The Baby Huey Story: The Living Legend

Born on this date. Any self-respecting funkster, acid or otherwise, should have this album in their collection — but this album is far more than just that. My copy is a Japanese import and though pricey, it was dosh very well spent. Here is a good  assessment of Baby Huey by Leo DeLuca.


Chirping in Conspiracy Networks Introduction and Motivation

A timely paper by an occasional collaborator of mine, the very excellent Ted Lewis.

Attempts to control the flow of information through a social network by censorship or blocking are unlikely to succeed for a number of reasons: determining what is true and what is fake may be difficult; identification and response to outbreaks of viral information may be economically impossible in a timely manner due to the size of the network and speed of spreading; and censuring may be considered bad for business.



Walker Percy, Philosopher (12)

Forthcoming: Walker Percy, Philosopher.

Percy on the Allure of Violence and Destruction

Brian A. Smith

Anxiety concerning the decline and fall of civilization appears throughout Walker Percy’s body of work. Smith argues that what sets Percy’s account of this issue apart from others rests in his preoccupation not so much with depicting actual disaster for what it might tell us about human nature, politics, or our souls, but rather, with his focus on the end of our society as a clue that might help explain our predicament. Percy saw his role as reading the signs of our spiritual and social disorders, and rendering them intelligible to an audience that increasingly possessed a language inadequate to understanding the situation. Percy’s analysis of our attitudes toward catastrophe, disaster, war, and the end of civilization proves a fertile ground for exploring the fault lines in our social and political life.

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How Religion Defends Freedom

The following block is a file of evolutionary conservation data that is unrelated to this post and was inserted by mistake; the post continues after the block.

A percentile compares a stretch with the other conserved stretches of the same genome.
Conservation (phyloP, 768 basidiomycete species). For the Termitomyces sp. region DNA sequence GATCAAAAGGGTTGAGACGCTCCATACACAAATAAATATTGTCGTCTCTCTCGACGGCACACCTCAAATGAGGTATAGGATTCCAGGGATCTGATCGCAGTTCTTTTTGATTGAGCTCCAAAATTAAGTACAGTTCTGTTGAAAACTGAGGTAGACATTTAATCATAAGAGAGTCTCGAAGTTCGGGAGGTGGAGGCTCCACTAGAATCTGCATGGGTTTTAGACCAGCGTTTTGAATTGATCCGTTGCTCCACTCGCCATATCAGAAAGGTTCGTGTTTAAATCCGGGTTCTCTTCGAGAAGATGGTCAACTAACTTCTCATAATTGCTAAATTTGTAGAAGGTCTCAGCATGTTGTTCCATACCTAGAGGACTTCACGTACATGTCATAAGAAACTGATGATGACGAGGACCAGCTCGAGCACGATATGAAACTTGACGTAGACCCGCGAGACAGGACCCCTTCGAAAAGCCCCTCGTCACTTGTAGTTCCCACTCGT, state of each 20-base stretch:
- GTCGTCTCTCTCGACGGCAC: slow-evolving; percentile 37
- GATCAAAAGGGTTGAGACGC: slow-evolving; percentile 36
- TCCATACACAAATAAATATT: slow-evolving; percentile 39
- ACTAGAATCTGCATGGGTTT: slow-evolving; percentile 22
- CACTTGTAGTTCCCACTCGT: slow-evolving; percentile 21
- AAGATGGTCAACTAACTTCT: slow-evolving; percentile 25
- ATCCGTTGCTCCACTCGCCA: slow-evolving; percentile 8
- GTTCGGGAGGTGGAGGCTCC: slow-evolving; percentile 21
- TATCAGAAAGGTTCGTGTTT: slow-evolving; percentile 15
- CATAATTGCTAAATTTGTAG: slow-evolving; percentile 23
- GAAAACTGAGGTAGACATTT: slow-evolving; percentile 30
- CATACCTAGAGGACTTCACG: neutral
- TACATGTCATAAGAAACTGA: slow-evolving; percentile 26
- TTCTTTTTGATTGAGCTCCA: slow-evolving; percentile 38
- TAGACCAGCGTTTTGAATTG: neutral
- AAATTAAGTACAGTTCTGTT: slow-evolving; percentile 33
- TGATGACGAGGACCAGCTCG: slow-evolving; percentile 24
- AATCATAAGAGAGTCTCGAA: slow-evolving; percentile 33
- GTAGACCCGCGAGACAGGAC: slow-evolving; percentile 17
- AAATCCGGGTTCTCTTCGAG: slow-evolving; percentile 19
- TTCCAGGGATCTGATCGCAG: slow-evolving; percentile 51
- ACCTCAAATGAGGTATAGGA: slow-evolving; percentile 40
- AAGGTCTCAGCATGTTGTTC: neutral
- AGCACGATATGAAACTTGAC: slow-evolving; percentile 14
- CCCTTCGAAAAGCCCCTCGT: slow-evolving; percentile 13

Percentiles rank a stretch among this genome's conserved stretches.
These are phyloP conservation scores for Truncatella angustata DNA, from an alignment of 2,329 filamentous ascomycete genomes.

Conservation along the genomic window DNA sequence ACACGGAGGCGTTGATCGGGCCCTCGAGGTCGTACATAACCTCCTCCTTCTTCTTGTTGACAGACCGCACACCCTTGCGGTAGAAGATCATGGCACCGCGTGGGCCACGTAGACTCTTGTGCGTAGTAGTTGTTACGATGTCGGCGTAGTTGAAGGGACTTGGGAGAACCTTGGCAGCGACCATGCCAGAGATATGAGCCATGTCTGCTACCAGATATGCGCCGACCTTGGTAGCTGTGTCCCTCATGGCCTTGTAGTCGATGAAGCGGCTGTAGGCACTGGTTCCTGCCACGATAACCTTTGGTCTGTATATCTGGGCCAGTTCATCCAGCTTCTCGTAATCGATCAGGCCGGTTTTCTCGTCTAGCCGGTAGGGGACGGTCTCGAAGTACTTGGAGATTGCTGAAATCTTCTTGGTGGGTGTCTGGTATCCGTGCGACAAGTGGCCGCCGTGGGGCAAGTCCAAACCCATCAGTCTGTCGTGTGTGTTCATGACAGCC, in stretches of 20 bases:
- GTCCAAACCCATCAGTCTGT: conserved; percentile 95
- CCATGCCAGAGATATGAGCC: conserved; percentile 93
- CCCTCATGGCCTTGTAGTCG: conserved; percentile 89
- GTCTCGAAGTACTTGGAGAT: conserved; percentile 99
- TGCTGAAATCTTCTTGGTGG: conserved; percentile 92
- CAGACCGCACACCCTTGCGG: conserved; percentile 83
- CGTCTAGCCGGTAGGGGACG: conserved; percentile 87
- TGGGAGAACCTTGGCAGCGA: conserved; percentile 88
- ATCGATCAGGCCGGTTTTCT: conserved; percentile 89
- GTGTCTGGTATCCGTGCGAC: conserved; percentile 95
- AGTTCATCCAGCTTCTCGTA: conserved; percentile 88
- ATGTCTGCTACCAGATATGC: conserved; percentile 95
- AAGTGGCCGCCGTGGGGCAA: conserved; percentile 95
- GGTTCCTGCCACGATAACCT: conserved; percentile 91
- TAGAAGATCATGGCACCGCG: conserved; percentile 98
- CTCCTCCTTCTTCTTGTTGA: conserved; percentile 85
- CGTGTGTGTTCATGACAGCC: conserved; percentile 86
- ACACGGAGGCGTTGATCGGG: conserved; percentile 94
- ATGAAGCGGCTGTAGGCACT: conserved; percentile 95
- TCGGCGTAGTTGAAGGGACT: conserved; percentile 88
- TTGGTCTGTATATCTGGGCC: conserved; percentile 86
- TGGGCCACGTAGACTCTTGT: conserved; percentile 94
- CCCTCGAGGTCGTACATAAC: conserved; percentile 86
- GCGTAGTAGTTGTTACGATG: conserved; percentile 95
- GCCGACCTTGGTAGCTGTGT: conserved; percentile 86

Gianna Englert reviews the the first complete English translation of Benjamin Constant’s  On Religion: Considered in Its Source, Its Forms, and Its Developments.


Walker Percy, Philosopher (11)

Forthcoming: Walker Percy, Philosopher.

“There Must Be a Place”: Walker Percy and the Philosophy of Place

Patrick L. Connelly

Patrick Connelly explores Walker Percy’s contribution to the philosophy of place by examining place-thinking in his fiction and nonfiction. Percy is first put in conversation with the contemporary philosopher of place Edward S. Casey. Both writers understand place as a source of meaning, the context for community, and the foundation for selfhood. This chapter then examines five major uses of place by Percy: the importance of embodiment in place, the concept of “nonplace,” the use of place in diagnosing individual and social pathologies, place as the context or symbol for the recovery of authentic selfhood, and the possibility of re-placement through pilgrimage and reentry. For Percy, place is central to human distinctiveness and dignity.

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Frederick Rolfe

I’ve been exploring a terrific repository of “Rolfeana” curated by blogger/translator James Conway on his very interesting Strange Flowers blog, its tagline — “A cabinet of human curiosities”. If like me you have a soft spot for radical individualists (i.e. transgressive “characters”), then  James’ blog is just the ticket:

[i]s a product of the blogger’s obsession with history’s footnotes, paragons of vivid individuality who elevated the craft of selfhood to an art. Because often it wasn’t what they left behind, but how they lived that was their real masterpiece. They might be difficult, ridiculous, contrary – even tragic – but never, ever dull.